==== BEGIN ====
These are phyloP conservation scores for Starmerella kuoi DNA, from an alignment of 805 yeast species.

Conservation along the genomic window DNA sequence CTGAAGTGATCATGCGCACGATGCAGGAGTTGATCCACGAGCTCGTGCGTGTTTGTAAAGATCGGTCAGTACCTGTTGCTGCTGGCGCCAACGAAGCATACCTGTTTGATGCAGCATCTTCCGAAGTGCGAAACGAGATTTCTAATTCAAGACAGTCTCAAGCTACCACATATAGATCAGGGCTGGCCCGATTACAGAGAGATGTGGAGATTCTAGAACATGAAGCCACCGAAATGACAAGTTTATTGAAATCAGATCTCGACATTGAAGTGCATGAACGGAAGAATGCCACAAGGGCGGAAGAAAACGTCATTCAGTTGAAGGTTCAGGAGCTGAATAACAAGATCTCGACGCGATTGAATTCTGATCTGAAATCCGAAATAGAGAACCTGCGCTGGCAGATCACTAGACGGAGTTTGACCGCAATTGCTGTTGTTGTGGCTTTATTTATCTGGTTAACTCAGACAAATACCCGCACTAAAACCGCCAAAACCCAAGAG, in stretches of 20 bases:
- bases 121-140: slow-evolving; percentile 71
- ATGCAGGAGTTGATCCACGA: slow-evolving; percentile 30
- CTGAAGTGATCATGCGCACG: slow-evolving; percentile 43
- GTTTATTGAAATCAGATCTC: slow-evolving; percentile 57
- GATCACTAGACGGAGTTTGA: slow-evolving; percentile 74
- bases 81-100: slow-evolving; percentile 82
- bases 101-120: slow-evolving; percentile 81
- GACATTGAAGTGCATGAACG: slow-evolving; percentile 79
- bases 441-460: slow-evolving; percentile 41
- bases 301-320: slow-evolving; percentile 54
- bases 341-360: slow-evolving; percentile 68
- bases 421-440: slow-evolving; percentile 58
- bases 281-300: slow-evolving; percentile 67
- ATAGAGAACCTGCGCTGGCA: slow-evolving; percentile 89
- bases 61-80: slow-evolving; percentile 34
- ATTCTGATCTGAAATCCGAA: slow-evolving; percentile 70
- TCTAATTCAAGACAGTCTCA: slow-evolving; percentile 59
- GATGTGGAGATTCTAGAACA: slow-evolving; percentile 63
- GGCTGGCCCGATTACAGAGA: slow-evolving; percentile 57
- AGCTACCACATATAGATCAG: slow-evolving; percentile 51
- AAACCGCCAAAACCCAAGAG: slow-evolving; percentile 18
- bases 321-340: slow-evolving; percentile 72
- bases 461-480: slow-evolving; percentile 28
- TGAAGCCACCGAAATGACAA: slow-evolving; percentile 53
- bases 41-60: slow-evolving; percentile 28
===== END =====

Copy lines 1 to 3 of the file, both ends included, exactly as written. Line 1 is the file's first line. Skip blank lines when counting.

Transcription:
These are phyloP conservation scores for Starmerella kuoi DNA, from an alignment of 805 yeast species.

Conservation along the genomic window DNA sequence CTGAAGTGATCATGCGCACGATGCAGGAGTTGATCCACGAGCTCGTGCGTGTTTGTAAAGATCGGTCAGTACCTGTTGCTGCTGGCGCCAACGAAGCATACCTGTTTGATGCAGCATCTTCCGAAGTGCGAAACGAGATTTCTAATTCAAGACAGTCTCAAGCTACCACATATAGATCAGGGCTGGCCCGATTACAGAGAGATGTGGAGATTCTAGAACATGAAGCCACCGAAATGACAAGTTTATTGAAATCAGATCTCGACATTGAAGTGCATGAACGGAAGAATGCCACAAGGGCGGAAGAAAACGTCATTCAGTTGAAGGTTCAGGAGCTGAATAACAAGATCTCGACGCGATTGAATTCTGATCTGAAATCCGAAATAGAGAACCTGCGCTGGCAGATCACTAGACGGAGTTTGACCGCAATTGCTGTTGTTGTGGCTTTATTTATCTGGTTAACTCAGACAAATACCCGCACTAAAACCGCCAAAACCCAAGAG, in stretches of 20 bases:
- bases 121-140: slow-evolving; percentile 71